John's Journal...


More Worst Days of Bass Fishing with Mark Davis

Click to enlargeEditor's Note: You're suppose to have fun when you fish for bass. When you go bass fishing, you don't expect to find yourself chained to a wall in a medieval dungeon to learn how much torture you can endure. However, many anglers earn their living professionally fishing for bass. Their vocations and jobs mean they have to go to work when they don't want to, fish in bad, nasty weather and endure sickness, disaster and disappointment as parts of their jobs, although most of us think of bass fishing as recreation. You may think that you've had a bad day of fishing before or fished in a really-bad bass tournament. But once you read the experiences of some of America's best bass fishermen and learn what's happened to them on their worst days of fishing or during the worst tournaments they've ever fished, your bad day of bass fishing may not seem so bad.

Click to enlargeMark Davis: Mark Davis, a 41-year-old angler from Mount Ida, Arkansas, won the Bassmaster Classic in 1995. With three Angler-of-the-Year titles, Davis' all-time BASS winnings total over $1 million. "I caught as many if not more bass than I'd ever caught in my life when I fished in a Lake Okeechobee tournament in Florida in 1988. My live well was full of enough big bass to make me the tournament leader. I cranked my engine, and I drove back to the take out point in Clewiston, Florida, feeling really good because I felt certain that if I wasn't the leader of the tournament, I'd be within the top five for the day. On my way back, I hit some rough water, and I didn't know it at the time, but the lid on my live well came open. One by one, my bass jumped out of the live well, and I didn't even realize what was happening until one of the bass hit me on the shoulder. I grabbed the fish and threw it on the floor of the boat because I was almost at the take-out point. I stopped my boat to pick up my bass and throw it back in the live well, and that's when I realized that four of my bass had jumped ship. The limit was seven bass, and when I'd left my fishing site, I had seven really-big bass in my live well, totaling 20 pounds. However, when I started taking bass out of my live well to go to the weigh-in, I only had three, weighing a total of 8 pounds. I knew when I went to the weigh-in that I'd lost my opportunity that year to go to the Bassmaster Classic. I was really upset, mad, aggravated and disappointed until the next day.

"Then I went back out on the water the next day and caught a really-big Click to enlargestring of bass. I was feeling much better and really thought I'd overcome my bad luck and was back on the winning track. When I got ready to run to the weigh-in, I felt confident that I'd move up in the standings. But, on my way back, my motor overheated and shut down. The engines we used back then had sensors that would shut the motors off until they cooled-down. After the motor cooled-down, the sensor would let the motor come back up to idle and run again. But as my luck would have it, the sensor got stuck and wouldn't reset. I could only get the boat to run at idle speed. I was 20 miles from the weigh-in with a great catch of bass, and I could only run at idle speed through alligators, snakes and mosquitoes to get back to the weigh-in point. Ordinarily I only would have needed 15 minutes to reach the check-in point, but at idle speed, the trip took me two hours. Although I had a great stringer of fish, because the weigh-in was over long before I got in, I had to release my entire catch. I was about as mad and upset as a fellow can be after a day of bass fishing. I had had two excellent days of bass fishing and should have been in the top five in the tournament. But I couldn't even weigh in my fish.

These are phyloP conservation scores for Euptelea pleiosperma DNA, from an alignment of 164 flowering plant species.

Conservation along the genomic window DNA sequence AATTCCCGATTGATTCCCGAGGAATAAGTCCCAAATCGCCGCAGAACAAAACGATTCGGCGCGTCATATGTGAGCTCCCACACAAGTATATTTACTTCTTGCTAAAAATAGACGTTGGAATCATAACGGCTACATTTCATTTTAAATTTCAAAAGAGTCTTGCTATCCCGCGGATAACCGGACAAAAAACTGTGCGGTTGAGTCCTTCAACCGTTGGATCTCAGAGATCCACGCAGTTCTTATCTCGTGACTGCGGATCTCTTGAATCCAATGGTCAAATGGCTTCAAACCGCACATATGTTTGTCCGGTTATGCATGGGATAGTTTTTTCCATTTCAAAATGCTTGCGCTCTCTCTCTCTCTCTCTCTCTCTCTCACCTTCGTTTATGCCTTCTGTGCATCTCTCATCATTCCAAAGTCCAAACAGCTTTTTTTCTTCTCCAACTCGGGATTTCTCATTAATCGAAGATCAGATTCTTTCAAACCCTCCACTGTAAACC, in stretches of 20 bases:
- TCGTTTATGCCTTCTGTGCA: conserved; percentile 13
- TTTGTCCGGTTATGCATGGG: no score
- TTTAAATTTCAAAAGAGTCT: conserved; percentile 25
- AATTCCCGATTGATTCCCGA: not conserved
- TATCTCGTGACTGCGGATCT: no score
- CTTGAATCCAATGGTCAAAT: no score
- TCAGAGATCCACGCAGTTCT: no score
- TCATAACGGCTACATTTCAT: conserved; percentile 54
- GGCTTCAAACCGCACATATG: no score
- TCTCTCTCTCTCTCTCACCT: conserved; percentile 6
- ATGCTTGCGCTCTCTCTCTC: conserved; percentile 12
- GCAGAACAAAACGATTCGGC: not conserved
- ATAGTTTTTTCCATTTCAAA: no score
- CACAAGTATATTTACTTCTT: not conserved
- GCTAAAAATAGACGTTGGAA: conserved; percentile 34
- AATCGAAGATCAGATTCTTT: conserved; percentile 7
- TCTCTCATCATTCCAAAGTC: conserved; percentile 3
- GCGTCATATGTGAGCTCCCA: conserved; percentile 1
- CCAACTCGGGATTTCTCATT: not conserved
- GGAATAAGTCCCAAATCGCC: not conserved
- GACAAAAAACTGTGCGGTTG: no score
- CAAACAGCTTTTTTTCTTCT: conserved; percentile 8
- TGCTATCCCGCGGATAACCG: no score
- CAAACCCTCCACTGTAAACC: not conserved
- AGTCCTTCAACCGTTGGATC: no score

"We didn't have cell phones back in those days, but someone had come and found me and gotten word back to my wife, Tilly, that I'd be late coming in, and that she should meet me at the boat ramp with my boat's trailer. As I was coming into the boat ramp after dark, in the light at the courtesy dock, I could see my wife standing on the end of the dock. She was smiling. I started thinking to myself, 'Woman, don't be smiling. This Click to enlargeisn't funny. This is the second-worst day of fishing I've ever had in my life, and yesterday was the worst. There's nothing funny about coming in after dark and not being able to weigh in a really-big catch of bass. I've lost my chance of making the Classic, and the last thing on earth I want to see is you smiling.' Well, the more I looked at Tilly, the more she smiled at me, and the madder I got. I was steaming. I was mad about the day of fishing I had, but I was even madder at her for thinking there was something funny about what had happened to me. But I kept my mouth shut - at least until she pulled the boat out of the water, stepped out of the truck and smiled at me like the Cheshire Cat. Finally I was so mad I couldn't stand it. I snapped at her and said, 'Woman, what have you got to smile about after the two days that I have had?' And she answered, 'I gave my heart and soul to Jesus Christ today.' In that instant, I went from having the worst day of fishing in my career to the greatest day of my life. That night on that boat ramp, I finally realized that there's a whole lot more to life than tournament-bass fishing. What was the worst two days of fishing ever became the greatest days of my life."



Check back each day this week for more about MY WORST DAY OF BASS FISHING ...

Day 1 - Harold Allen and Chad Brauer
Day 2 - Worst Days of Fishing for Rick Clunn and Ken Cook
Day 3 - More Worst Days of Bass Fishing with Mark Davis
Day 4 - Worst Days of Bass Fishing for Paul Elias and David Fritts
Day 5 - Learn More about Pros' Worst Days of Bass Fishing

John's Journal


Entry 261, Day 3